Vaccines, COVID-19 and you
The advent of an effective vaccine for Covid-19, is wonderful news and represents a truly astonishing scientific achievement. In the coming months, the government plans to roll out a comprehensive vaccination programme, with the aim of eventually protecting the entire UK population.
If you have psoriasis and psoriatic arthritis, you will obviously have important questions, including whether it is safe for you to be vaccinated against Covid-19. A number of organisations have issued expert guidance on this and other relevant issues, including:
- British Society for Rheumatology
- The British Association of Dermatologists
- Versus Arthritis
- The US, National Psoriasis Foundation (NPF) COVID-19 Task Force
- The International Psoriasis Council (IPC)
What follows is based on the advice of these organisations, along with relevant information from other expert groups. Before addressing specific questions, a note about the Covid-19 vaccines themselves is important and relevant.
The Covid-19 vaccines
Until now, most vaccines involve taking the live virus itself and modifying it in the laboratory so that it is no longer dangerous – so called live-attenuated virus. In psoriasis patients receiving immunosuppressive medication, it is recommended that live-attenuated vaccines be avoided.
However, the three vaccines currently being deployed against Covid-19,
(1) Pfizer/BioNTech, (2) Moderna and (3) Oxford/AstraZeneca - use an entirely different technology and are NOT live attenuated vaccines.
Questions and Answers
Is it recommended that patients with psoriasis should be vaccinated against Covid-19?
Yes. The expert guidance recommends that patients with psoriasis should be immunised against Covid-19 as soon as the vaccine is made available to them.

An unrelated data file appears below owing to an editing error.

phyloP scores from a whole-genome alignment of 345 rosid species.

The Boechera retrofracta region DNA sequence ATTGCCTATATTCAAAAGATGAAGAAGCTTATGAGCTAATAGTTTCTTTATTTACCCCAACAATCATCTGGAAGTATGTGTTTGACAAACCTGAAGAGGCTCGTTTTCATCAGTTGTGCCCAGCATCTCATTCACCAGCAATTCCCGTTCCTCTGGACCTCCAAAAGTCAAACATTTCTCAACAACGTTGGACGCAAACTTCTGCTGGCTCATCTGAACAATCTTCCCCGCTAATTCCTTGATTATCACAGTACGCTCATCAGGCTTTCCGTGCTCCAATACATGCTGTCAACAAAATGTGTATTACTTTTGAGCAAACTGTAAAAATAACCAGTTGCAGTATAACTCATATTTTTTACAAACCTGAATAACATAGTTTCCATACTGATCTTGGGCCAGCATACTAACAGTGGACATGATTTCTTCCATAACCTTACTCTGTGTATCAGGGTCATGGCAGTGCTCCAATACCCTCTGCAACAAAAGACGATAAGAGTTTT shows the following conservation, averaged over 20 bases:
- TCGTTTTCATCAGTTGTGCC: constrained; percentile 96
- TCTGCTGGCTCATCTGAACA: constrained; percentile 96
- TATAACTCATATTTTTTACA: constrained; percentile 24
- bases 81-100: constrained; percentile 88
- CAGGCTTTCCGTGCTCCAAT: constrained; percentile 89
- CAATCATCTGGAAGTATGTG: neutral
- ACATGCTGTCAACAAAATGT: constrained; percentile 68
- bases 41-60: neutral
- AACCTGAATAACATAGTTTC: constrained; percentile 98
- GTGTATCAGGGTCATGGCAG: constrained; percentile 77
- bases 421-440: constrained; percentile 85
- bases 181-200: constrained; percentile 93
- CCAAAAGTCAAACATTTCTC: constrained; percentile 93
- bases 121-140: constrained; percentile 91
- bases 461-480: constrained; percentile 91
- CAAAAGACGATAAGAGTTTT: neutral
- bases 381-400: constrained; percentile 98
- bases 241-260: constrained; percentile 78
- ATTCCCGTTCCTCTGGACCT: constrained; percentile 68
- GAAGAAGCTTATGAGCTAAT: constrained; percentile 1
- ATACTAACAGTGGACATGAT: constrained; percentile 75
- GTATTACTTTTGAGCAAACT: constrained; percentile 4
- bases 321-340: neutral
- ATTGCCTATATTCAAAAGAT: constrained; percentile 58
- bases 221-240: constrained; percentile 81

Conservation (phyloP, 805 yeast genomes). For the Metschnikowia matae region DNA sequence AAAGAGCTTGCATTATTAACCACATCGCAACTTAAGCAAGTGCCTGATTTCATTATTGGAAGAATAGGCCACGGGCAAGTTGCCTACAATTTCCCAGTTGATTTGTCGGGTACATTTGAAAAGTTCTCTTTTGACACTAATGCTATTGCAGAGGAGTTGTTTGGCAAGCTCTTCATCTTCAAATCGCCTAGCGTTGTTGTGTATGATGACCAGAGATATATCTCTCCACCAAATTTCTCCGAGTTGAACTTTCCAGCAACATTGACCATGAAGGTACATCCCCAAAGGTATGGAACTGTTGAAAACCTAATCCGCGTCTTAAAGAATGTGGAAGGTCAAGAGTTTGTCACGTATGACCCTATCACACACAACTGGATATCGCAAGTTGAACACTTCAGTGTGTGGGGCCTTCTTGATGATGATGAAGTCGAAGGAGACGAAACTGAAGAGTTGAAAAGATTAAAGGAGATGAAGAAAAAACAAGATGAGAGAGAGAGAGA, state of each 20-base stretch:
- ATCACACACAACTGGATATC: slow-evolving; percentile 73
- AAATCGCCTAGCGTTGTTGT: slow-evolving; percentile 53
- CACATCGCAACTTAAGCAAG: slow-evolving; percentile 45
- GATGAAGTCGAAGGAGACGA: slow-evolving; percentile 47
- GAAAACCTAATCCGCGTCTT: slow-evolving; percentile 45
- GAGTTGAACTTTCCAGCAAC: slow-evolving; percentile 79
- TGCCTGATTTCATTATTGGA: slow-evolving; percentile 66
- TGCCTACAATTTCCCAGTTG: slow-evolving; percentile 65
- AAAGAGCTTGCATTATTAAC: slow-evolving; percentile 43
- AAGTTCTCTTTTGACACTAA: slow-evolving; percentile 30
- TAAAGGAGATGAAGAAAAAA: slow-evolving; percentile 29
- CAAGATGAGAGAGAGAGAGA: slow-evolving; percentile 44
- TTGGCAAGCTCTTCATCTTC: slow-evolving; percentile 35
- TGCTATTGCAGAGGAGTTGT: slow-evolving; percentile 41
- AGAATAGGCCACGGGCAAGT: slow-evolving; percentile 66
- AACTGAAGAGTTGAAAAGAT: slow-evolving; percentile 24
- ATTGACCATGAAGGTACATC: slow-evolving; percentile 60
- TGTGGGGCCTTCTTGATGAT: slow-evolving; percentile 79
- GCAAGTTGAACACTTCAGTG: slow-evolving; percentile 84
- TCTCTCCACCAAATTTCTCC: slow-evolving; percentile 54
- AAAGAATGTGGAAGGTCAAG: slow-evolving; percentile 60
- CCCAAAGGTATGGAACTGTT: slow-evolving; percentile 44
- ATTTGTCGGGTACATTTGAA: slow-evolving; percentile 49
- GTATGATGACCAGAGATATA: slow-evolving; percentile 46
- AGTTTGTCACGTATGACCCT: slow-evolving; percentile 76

Should I have the Covid-19 vaccine?
The decision whether to have the vaccine or not, is a personal one. You should consider all the available information and make a decision based on your own circumstances. If you are unsure, you should discuss this with your own doctor.
Will the vaccine make my skin condition worse?
There is currently no evidence that the vaccine will make your psoriasis worse and no reason to think it would. Whilst it is true that we do not yet have specific information about the Covid-19 vaccine and psoriasis, evidence from other vaccination programmes (e.g., the flu vaccine) does not suggest any detrimental effect.
There are several Covid-19 vaccines - is one vaccine more suitable than another for people who are on drugs to suppress the immune system?
It is not yet known whether one vaccine is more suitable than another, for people who are on medication designed to suppress the immune system and it will be some time before we can give clear guidance on this. In the meantime, the recommendation is that you should receive whatever vaccine you are offered, since delaying will leave you at risk from Covid-19.
Is it safe for me to have the Covid-19 vaccine if I am taking immunosuppressant medication?
The short answer is - yes. As described earlier, Covid-19 vaccines are non-live vaccines. This means that they can generally be given quite safely to people receiving drugs such as methotrexate and biologic injections, that affect the immune system. As research continues on Covid-19, doubtless more specific information regarding different medical conditions will become available.
Is the COVID-19 vaccine effective in people taking immunosuppressant medication?
It is not yet known whether the vaccine will be as effective in patients on immunosuppressive medication, such as methotrexate and biologic injections. More research in this specific area is needed and will eventually become available.
However, given that there is no reason to think the vaccine will not be effective, the advice is that patients on psoriasis immunosuppressant medication should not delay being vaccinated against Covid-19.
If you are unsure, speak to your healthcare team.
Should I stop my medication if I decide to have the Covid-19 vaccine?
In general - no. Expert guidance says that patients may continue their oral or biologic psoriasis or psoriatic arthritis treatment without interruption, when receiving these immunizations. As always, however, discuss this with your family doctor.
Is it safe to have the vaccine if I have already had a Covid-19 infection or a positive antibodies test result?
The short answer is - yes. There is currently no evidence of any safety concerns from vaccinating people with a history of Covid-19 infection or with detectable Covid-19 antibodies.
Please note that the above are general guidelines. If you are still unsure as to whether vaccination against Coviod-19 is right for you, please discuss it with your family doctor.
Dr David Ashton MD PhD
First published 21 December 2020. Updated 6 January 2021